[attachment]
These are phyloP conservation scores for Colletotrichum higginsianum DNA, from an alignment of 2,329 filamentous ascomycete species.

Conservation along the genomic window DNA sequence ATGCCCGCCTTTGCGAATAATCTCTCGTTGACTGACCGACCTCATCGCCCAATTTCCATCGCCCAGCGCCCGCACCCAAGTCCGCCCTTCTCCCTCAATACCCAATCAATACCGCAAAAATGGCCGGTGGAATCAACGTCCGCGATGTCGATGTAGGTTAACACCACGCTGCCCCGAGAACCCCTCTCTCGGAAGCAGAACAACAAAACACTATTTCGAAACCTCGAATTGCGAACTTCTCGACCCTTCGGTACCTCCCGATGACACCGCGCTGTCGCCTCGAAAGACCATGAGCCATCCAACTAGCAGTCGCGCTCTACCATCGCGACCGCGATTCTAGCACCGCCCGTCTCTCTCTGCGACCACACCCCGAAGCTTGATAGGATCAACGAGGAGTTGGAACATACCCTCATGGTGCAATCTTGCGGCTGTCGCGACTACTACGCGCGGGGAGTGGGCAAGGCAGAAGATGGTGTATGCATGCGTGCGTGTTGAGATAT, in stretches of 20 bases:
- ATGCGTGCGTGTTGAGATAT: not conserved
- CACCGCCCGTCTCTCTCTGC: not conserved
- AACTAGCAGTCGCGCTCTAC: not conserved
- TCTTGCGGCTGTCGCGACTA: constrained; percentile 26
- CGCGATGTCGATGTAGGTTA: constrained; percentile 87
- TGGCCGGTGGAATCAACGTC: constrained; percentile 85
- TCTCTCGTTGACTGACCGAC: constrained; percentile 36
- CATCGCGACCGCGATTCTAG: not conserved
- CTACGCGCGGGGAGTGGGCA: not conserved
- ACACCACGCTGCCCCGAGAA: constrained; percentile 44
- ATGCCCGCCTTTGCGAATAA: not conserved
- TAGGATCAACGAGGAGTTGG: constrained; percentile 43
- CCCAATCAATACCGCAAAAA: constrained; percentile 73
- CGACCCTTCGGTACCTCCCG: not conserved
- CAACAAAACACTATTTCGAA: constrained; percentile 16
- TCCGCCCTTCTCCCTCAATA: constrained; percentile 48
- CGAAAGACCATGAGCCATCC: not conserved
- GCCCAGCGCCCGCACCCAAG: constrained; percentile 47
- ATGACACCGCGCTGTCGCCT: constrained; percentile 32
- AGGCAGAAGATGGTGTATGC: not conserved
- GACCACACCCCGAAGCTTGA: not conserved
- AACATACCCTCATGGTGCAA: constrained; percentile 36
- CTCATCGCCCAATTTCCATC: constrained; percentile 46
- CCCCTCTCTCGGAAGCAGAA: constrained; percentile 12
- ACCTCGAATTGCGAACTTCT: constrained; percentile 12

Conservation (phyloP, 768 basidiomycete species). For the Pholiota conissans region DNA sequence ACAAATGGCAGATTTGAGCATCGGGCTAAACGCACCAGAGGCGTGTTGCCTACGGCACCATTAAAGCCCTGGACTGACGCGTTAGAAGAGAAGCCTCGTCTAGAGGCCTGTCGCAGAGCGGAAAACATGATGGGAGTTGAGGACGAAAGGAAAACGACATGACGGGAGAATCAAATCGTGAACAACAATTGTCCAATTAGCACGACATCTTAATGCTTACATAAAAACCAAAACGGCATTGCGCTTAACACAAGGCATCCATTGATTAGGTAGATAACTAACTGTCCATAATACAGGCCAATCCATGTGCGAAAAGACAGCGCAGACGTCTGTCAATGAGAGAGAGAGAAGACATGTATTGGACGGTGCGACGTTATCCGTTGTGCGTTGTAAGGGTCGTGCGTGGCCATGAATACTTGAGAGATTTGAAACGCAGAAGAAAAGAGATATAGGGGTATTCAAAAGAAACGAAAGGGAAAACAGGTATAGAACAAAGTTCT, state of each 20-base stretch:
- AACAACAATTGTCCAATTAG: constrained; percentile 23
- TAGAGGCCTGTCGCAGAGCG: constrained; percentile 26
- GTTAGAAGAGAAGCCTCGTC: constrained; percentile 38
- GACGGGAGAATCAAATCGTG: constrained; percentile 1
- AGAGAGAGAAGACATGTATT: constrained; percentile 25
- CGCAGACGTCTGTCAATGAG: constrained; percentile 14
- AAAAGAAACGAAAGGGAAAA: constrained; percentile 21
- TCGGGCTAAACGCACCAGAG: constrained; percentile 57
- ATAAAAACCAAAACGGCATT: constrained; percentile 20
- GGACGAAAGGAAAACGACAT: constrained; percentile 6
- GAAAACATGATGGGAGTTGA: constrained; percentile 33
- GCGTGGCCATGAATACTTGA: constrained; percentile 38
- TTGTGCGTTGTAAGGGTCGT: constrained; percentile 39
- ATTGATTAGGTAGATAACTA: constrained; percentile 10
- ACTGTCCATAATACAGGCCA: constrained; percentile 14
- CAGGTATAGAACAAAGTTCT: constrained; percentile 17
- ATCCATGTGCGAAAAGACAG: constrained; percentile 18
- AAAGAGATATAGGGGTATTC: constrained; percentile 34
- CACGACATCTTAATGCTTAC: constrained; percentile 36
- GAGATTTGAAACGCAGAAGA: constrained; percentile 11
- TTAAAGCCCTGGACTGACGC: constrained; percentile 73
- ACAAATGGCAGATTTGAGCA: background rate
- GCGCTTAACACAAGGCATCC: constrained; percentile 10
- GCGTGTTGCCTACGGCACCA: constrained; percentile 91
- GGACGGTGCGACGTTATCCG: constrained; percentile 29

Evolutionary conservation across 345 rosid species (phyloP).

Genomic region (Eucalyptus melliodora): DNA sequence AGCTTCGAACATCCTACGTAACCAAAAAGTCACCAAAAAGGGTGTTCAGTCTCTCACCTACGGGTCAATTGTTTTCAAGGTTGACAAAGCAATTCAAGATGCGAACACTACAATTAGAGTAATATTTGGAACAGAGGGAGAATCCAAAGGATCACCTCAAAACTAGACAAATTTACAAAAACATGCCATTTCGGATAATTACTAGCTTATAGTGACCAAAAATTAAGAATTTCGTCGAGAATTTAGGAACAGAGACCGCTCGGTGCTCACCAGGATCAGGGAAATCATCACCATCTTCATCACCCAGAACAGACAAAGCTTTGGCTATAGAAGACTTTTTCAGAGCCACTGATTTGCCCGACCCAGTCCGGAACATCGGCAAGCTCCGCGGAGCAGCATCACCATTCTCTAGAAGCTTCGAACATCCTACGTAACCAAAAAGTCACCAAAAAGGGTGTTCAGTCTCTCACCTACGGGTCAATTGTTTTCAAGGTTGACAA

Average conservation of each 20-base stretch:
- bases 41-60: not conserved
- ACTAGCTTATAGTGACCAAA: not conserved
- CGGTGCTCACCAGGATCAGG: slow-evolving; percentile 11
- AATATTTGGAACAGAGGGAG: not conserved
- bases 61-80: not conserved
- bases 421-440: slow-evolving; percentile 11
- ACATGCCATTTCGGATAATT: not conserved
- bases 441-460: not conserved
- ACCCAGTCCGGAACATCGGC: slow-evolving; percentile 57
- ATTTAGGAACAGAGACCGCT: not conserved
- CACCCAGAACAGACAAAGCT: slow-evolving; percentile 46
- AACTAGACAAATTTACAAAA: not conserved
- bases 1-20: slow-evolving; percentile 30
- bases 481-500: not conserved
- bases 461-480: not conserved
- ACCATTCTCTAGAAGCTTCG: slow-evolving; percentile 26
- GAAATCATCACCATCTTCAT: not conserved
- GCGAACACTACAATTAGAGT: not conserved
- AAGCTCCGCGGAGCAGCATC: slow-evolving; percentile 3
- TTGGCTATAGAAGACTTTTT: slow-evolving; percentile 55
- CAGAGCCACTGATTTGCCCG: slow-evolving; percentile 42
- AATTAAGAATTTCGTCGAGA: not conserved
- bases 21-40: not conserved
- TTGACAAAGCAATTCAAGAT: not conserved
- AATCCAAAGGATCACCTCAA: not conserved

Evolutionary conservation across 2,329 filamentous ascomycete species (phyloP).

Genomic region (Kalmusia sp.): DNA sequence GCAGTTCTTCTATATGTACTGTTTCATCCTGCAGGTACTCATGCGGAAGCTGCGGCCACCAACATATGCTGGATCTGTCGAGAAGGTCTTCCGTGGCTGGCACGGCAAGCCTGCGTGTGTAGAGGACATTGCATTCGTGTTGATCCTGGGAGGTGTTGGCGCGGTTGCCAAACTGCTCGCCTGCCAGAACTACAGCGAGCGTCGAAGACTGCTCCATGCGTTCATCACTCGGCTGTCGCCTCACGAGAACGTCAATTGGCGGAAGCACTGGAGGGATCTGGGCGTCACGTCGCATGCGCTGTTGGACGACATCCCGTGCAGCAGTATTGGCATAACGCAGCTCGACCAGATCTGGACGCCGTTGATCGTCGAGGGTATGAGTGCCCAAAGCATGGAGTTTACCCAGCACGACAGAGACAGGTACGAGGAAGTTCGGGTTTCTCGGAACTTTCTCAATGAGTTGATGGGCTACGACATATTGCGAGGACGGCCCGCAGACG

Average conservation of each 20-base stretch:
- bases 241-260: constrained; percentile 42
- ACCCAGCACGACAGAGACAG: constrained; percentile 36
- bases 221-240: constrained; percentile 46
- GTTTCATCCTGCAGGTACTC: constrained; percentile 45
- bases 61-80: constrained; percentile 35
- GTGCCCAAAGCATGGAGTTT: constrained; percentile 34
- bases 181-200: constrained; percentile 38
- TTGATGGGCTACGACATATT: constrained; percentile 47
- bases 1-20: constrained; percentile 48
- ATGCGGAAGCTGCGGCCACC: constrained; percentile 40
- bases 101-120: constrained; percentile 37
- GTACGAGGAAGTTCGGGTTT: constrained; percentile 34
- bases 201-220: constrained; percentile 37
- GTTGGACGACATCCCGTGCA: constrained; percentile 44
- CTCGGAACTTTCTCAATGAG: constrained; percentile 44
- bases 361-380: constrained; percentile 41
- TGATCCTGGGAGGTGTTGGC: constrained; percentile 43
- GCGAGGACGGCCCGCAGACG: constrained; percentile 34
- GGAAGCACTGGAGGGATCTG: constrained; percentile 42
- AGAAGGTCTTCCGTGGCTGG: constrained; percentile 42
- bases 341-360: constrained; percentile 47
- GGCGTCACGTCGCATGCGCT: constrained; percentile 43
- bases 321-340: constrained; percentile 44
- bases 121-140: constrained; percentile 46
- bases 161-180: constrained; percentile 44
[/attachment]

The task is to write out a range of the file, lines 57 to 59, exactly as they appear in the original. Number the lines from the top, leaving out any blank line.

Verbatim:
- bases 41-60: not conserved
- ACTAGCTTATAGTGACCAAA: not conserved
- CGGTGCTCACCAGGATCAGG: slow-evolving; percentile 11